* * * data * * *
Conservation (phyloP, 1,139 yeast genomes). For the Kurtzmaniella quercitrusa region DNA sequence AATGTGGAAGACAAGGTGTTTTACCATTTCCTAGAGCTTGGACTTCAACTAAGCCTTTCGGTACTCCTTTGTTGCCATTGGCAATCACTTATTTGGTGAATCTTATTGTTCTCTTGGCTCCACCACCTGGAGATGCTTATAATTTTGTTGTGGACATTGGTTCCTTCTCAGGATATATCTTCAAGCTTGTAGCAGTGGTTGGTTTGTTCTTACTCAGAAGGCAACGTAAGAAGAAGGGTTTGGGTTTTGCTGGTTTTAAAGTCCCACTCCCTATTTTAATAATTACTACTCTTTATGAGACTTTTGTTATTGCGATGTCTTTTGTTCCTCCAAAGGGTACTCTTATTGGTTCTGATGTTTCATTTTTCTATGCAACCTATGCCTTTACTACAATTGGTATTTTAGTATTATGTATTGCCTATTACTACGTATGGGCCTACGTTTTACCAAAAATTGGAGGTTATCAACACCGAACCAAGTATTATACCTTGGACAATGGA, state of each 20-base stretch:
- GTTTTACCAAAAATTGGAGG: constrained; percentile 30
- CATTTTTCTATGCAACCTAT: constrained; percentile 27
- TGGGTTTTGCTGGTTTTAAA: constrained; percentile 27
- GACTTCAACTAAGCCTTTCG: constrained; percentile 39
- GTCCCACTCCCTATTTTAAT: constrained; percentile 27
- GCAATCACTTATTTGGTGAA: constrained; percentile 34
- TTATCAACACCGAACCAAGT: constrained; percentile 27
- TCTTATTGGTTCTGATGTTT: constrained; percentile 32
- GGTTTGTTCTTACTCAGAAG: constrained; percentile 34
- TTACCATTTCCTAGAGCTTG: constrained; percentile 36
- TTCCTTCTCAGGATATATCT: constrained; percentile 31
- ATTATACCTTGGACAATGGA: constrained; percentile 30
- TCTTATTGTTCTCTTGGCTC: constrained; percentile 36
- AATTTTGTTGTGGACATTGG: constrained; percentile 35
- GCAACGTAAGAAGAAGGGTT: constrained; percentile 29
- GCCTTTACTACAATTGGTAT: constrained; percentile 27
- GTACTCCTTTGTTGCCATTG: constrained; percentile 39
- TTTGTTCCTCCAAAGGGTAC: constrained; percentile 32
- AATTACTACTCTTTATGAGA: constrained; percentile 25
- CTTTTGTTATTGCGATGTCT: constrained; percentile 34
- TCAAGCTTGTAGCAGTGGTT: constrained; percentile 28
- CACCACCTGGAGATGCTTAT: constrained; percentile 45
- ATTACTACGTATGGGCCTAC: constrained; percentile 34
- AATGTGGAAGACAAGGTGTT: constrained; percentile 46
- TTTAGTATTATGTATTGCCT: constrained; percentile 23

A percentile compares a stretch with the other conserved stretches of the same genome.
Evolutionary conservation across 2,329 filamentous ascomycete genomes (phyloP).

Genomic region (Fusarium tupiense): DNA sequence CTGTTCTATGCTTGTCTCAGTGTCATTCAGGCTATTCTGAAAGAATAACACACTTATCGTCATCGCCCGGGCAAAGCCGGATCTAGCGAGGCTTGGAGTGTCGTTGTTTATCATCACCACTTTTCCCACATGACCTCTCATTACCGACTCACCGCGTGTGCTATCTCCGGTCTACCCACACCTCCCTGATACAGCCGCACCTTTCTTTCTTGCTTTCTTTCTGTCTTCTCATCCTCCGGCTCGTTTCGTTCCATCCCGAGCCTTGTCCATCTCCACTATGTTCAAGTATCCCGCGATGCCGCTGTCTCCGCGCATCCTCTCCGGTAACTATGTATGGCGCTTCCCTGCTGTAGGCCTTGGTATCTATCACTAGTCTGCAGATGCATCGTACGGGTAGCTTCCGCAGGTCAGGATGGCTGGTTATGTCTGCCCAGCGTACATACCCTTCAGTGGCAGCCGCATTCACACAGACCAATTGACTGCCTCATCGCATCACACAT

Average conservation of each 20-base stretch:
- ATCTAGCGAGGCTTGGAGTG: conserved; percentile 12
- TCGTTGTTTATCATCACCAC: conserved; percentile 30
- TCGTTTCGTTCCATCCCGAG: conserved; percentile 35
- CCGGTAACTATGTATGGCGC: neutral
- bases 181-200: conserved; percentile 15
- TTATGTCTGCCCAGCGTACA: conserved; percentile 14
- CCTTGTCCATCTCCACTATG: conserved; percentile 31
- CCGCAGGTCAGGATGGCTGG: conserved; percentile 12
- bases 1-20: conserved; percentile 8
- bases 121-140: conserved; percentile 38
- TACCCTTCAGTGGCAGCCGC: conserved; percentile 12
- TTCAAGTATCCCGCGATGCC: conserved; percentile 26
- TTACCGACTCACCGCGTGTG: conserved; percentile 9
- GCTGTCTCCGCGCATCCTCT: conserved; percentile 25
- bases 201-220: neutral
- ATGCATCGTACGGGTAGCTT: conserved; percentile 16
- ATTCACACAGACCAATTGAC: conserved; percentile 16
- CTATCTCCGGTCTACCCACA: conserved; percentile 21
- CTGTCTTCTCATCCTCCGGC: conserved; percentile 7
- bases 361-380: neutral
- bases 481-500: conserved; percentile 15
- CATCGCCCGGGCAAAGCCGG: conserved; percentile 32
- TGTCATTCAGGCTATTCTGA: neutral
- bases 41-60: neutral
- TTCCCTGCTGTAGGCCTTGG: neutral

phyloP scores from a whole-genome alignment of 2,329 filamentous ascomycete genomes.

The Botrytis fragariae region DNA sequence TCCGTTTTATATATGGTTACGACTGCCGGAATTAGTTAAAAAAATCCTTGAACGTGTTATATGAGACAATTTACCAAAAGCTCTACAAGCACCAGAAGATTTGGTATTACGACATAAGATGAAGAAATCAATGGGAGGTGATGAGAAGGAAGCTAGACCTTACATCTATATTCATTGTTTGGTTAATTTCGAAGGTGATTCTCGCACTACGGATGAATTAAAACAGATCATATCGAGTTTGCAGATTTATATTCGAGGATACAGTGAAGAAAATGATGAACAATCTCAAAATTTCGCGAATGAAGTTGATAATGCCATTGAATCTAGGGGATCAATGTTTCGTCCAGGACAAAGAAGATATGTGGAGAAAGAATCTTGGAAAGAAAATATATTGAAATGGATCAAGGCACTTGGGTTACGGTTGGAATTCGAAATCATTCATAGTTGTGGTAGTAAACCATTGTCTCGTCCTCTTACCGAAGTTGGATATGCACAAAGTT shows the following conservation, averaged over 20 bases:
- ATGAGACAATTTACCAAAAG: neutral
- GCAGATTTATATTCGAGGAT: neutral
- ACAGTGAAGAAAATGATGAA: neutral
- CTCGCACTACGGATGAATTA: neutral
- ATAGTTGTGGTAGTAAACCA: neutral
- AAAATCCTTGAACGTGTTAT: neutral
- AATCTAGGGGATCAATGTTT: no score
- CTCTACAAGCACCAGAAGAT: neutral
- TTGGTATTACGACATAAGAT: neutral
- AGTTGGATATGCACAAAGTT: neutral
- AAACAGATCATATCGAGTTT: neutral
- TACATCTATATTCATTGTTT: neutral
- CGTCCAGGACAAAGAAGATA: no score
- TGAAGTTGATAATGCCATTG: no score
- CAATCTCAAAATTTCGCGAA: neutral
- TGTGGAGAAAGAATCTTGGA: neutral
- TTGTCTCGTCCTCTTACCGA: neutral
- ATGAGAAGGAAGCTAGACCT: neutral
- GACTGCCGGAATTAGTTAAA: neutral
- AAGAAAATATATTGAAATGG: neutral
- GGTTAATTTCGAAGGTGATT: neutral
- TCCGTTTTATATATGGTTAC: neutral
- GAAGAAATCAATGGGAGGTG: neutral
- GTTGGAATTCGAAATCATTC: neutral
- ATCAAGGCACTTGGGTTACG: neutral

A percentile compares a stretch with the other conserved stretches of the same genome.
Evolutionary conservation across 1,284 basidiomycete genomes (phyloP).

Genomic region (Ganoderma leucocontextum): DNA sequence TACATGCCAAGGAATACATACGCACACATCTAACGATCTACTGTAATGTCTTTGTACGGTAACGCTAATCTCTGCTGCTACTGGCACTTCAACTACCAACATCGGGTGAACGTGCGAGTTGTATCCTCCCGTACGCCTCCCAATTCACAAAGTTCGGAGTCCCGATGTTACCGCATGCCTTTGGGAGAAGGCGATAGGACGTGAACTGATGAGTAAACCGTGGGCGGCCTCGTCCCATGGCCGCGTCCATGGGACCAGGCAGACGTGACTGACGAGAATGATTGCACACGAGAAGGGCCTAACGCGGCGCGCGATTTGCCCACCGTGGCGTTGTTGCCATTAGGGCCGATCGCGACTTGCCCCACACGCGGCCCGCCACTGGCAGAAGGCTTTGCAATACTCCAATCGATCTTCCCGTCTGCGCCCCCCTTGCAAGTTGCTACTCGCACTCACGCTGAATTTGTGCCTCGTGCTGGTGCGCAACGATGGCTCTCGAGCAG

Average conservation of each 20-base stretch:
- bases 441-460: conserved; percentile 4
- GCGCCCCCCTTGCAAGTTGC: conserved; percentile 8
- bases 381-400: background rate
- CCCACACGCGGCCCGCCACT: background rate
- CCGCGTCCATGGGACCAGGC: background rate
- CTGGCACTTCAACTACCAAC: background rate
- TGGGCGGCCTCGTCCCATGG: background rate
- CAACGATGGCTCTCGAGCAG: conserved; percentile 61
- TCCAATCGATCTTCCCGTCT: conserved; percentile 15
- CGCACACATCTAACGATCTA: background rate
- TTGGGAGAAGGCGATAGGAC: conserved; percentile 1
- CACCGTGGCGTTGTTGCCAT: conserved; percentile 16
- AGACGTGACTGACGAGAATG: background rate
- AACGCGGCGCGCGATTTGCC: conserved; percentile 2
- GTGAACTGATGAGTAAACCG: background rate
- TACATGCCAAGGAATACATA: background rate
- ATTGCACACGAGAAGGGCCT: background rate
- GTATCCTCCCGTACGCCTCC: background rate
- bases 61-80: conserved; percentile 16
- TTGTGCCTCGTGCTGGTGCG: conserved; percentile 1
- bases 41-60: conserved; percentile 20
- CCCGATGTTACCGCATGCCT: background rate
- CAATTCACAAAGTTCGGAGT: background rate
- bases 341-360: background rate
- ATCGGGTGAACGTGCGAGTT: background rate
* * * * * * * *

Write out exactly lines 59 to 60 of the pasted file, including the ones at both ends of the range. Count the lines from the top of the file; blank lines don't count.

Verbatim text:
- GCAGATTTATATTCGAGGAT: neutral
- ACAGTGAAGAAAATGATGAA: neutral